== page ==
Large is your regular virtual memory.
(ignore any spelling errors, from the guy grumbling that new software will not run in 800x600 16 colors)
I want to read text, not play click the icon game.
Good luck with the error.


Wed Feb 19, 2020 5:18 pm

Joined: Sat Feb 02, 2013 9:40 am
Posts: 1442
Location: Canada
Quote:
Are interupts valid for a modern CPU? I
Good question. I think it depends on the purpose of the cpu. I added the pfi (poll for interrupt) custom instruction to allow for a modern OS that runs with interrupts disabled. Modified the compiler to spit out pfi instruction every so often in code.

Found the bug.
Found out the mapping logic was working correctly by inspecting the timing output more carefully. I noted that the correct address does actually appear on the address bus, it was just a cycle or two later than expected. An intermediate address value appeared on the bus sooner.
Added fast access mode for memory access that doesn’t require mapped output. Since the mapping logic adds two clock cycles to memory access when it’s not needed the fast access trims two clocks off every memory access. That means system modes are substantially faster than user mode code.

Wrote a mutex component having a WISHBONE interface. Also had a look at the vendor’s mutex component which uses the AXI bus. Thinking I might use some AXI components in the future I added an AXI bus interface to the core. The OS software now uses a hardware mutex to gate access to system variables.
Also updated the semaphoric memory component. The semaphore component is interesting because it makes use of the address bus as a data bus to update the memory during both read and write cycles. Reading a semaphore needs to decrement the count, so part of the address bus is used to indicate the decrement. Since a read operation works this way, it is also supported for write operations.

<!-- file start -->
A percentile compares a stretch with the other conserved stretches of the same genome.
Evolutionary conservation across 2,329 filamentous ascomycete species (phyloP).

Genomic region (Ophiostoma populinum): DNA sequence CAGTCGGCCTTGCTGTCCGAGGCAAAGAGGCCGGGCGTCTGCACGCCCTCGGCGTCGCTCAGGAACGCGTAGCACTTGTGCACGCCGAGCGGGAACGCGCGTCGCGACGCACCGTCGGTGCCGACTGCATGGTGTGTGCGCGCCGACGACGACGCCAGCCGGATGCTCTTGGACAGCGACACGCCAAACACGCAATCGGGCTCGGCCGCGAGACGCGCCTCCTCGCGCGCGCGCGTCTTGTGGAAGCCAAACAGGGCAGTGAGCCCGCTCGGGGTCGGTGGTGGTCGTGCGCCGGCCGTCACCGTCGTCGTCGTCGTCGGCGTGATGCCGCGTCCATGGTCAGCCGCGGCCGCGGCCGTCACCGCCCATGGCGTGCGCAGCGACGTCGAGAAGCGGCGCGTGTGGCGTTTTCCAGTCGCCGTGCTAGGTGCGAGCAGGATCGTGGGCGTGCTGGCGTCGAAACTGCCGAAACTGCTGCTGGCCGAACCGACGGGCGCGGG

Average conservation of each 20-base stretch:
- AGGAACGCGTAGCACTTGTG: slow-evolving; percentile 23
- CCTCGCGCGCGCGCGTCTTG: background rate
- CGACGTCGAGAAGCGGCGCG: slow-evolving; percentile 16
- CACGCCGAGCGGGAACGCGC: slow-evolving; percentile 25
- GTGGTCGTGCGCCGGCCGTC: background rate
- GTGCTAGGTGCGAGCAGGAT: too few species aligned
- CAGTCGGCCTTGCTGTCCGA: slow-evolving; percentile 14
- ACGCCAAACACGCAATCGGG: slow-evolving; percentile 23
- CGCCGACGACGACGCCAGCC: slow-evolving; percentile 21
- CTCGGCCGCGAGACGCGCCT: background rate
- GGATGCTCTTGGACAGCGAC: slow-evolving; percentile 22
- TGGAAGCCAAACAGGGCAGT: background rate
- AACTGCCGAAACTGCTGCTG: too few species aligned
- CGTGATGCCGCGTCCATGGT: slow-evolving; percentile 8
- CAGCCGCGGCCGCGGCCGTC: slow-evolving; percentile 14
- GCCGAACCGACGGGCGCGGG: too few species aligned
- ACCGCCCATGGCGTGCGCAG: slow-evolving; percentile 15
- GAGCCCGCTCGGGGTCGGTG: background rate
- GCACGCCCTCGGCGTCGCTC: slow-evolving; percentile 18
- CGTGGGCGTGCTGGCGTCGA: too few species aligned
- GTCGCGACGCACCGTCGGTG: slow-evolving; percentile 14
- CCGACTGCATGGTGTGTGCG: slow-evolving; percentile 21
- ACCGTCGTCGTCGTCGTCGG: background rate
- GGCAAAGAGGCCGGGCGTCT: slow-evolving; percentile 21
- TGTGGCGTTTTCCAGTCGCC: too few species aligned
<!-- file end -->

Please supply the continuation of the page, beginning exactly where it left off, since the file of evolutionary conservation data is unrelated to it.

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Robert Finch http://www.finitron.ca


Thu Feb 20, 2020 4:07 am WWW

Joined: Sat Feb 02, 2013 9:40 am
Posts: 1442
Location: Canada
Quote:
and video data movement and real virtual memory. The AMGIA comes to mind here for the some of the design.Two models of virtual memory kernal and large. Kernal is a small fixed size,but will not page fault.
Large is your regular virtual memory.

The OS kernel is in rom at the moment. It's small enough that it fits easily. There are two mode of operation which have different memory. The OS sees a flat address space, the user app sees a segmented and paged address space. Nothing can swap to disk because there's no disk to swap pages with. When the system runs out of memory its out of memory. The virtual memory system is pretty simple, but hopefully powerful enough. The OS doesn't handle page faults. It's assumed that enough memory is allocated at task startup.